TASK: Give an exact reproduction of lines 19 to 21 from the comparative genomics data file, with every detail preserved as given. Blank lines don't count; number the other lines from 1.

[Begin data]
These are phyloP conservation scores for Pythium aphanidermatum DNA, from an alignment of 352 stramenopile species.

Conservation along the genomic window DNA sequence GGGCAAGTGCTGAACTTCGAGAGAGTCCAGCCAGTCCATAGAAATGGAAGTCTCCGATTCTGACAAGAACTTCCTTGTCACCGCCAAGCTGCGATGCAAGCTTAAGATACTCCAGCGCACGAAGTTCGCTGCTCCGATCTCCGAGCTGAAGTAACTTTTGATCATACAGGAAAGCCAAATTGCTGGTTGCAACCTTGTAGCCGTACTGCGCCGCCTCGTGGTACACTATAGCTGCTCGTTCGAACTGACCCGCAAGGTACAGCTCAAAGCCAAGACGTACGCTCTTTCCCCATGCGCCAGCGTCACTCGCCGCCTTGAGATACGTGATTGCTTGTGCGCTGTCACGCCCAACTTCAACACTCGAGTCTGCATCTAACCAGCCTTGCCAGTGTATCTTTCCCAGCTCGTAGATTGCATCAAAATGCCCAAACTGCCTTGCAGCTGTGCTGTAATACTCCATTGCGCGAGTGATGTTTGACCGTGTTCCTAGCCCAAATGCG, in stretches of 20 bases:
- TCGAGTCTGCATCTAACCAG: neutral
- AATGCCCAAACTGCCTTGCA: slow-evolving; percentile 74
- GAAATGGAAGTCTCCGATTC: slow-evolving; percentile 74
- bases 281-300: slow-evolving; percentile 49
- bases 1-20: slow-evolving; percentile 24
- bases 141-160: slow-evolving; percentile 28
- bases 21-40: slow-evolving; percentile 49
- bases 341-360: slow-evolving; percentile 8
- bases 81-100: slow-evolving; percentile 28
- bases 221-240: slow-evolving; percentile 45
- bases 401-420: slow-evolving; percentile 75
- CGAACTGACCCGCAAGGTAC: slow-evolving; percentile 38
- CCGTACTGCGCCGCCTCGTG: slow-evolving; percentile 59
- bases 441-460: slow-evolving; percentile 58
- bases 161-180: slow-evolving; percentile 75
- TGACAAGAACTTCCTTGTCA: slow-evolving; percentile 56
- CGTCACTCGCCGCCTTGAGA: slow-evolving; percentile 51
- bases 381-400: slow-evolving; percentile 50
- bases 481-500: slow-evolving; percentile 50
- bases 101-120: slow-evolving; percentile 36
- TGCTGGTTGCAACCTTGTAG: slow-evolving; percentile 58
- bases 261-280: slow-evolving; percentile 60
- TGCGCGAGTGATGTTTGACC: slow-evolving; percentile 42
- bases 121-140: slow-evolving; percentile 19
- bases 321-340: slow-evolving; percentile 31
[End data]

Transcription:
- CGTCACTCGCCGCCTTGAGA: slow-evolving; percentile 51
- bases 381-400: slow-evolving; percentile 50
- bases 481-500: slow-evolving; percentile 50